CryptoCore hacker group has stolen more than $200m from cryptocurrency exchanges

The hacker group is believed to operate out of Eastern Europe, based on current evidence.
Written by Catalin Cimpanu, Contributor

An organized hacker group believed to be operating out of Eastern Europe has stolen around $200 million from online cryptocurrency exchanges, cyber-security firm ClearSky said in a report shared with ZDNet today.

Or Blatt, Research Team Leader at ClearSky, told ZDNet the group, which ClearSky has been tracking under the name of CryptoCore, has been active since 2018.

Blatt said they linked CryptoCore to five successful hacks, but they've also seen the group target another 10-20 cryptocurrency exchanges as well.

The five confirmed victims are located in the United States, Japan, and the Middle East, Blatt told ZDNet in an email today without being able to disclose victim names due to non-disclosure agreements.

Image: ClearSky

ClearSky says that some of CryptoCore's operations have been previously documented in isolated reports identifying the group as "Dangerous Password" and "Leery Turtle [PDF]" but the Israeli security firm says the group's operations have been more ample and widespread than previously documented.

Same modus operandi for the past three years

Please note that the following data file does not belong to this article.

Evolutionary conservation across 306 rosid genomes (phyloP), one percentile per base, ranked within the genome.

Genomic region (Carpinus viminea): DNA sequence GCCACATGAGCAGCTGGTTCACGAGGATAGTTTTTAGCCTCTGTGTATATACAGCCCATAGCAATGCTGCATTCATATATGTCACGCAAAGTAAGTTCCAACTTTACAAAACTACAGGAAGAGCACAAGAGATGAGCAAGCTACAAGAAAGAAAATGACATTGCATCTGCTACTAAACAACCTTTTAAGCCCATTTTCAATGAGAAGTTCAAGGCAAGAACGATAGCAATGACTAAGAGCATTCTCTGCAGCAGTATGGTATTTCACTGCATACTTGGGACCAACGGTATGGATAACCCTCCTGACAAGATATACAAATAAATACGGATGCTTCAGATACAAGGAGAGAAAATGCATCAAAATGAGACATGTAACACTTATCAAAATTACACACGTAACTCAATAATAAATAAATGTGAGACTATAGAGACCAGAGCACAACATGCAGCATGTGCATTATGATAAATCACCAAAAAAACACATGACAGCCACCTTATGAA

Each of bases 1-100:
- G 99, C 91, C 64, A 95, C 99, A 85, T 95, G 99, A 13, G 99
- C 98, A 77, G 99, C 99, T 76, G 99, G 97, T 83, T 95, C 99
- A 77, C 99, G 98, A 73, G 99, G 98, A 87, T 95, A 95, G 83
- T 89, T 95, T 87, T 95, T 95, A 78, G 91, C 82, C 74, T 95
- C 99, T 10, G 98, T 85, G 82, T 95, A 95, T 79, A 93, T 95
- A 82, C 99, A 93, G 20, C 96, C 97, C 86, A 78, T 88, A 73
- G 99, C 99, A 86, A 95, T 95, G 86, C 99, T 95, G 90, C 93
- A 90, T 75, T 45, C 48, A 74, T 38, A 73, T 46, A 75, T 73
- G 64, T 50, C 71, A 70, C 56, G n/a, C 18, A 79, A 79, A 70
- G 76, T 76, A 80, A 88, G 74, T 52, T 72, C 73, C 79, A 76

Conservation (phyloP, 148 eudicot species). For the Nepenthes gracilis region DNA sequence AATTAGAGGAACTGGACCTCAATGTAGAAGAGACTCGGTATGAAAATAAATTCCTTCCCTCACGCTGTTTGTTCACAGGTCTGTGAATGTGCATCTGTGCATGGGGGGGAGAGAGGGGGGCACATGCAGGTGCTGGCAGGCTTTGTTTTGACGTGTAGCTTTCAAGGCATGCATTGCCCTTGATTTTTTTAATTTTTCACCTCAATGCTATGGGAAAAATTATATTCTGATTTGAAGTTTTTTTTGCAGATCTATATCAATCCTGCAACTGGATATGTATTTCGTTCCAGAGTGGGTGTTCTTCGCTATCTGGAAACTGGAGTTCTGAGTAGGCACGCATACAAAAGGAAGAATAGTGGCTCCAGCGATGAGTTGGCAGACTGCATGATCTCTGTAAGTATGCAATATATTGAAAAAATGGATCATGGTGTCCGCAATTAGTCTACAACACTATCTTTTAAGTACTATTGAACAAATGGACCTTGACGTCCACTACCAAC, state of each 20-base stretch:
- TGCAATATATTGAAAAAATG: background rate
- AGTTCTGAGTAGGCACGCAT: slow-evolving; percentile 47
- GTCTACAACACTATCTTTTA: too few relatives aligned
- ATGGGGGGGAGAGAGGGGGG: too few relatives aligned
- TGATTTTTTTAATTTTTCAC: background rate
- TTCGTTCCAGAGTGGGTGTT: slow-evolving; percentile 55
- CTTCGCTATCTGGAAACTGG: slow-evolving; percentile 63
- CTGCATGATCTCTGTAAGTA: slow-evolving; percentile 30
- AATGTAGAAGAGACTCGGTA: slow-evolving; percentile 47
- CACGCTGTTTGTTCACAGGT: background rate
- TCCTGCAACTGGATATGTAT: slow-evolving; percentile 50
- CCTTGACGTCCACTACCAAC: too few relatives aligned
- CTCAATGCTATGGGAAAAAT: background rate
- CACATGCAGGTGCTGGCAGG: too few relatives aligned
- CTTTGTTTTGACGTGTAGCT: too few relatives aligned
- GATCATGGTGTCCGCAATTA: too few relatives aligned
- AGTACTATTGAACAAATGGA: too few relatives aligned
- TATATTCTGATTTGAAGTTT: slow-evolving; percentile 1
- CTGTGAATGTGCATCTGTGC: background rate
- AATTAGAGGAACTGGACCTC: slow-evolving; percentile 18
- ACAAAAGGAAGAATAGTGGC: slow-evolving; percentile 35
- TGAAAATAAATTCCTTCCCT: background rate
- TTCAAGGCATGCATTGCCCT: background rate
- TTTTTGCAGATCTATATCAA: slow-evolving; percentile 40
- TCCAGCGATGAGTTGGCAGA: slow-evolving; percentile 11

However, despite operating for almost two and a half years, ClearSky says the group has been using the same tactics all this time, with little variation in their attacks.

ClearSky says that all attacks start with an information gathering stage during which they collect the necessary details to target an exchange's management, IT staff, and other employees.

The first phishing attacks are always launched against personal email accounts, rather than the corporate ones, as they are most likely to be less secured than the official ones, and will sometime contain business information.

However, CryptoCore operators will eventually move to also target business accounts.

"It's a matter of hours to weeks until the spear-phishing email is sent to a corporate email account of an exchange's executive," ClearSky said.

"The spear-phishing is typically carried out by impersonating a high-ranking employee either from the target organization or from another organization (e.g. advisory board) with connections to the targeted employee," the cyber-security firm explained.

The end goal is to plant malware on an employee or manager's computer and steal or obtain access to a password manager account. The CryptoCore hackers will use these passwords to access accounts and wallets, disable two-factor authentication systems, and start transferring funds out of the exchange's "hot wallets."

Image: ClearSky

CryptoCore is now the second organized group that has repeatedly targeted cryptocurrency exchanges during the past 3-4 years.

North Korean state-sponsored hackers have been the biggest threat to cryptocurrency exchanges.

According to a report from the United Nations panel on threat intelligence, North Korean hackers stole around $571 million from at least five cryptocurrency exchanges in Asia between January 2017 and September 2018.

The UN report echoed two other reports published in October 2018, which also blamed North Korean hackers for two cryptocurrency scams and five trading platform hacks.

Cryptocurrency cyberattacks and breaches of 2019 (in pictures)

Editorial standards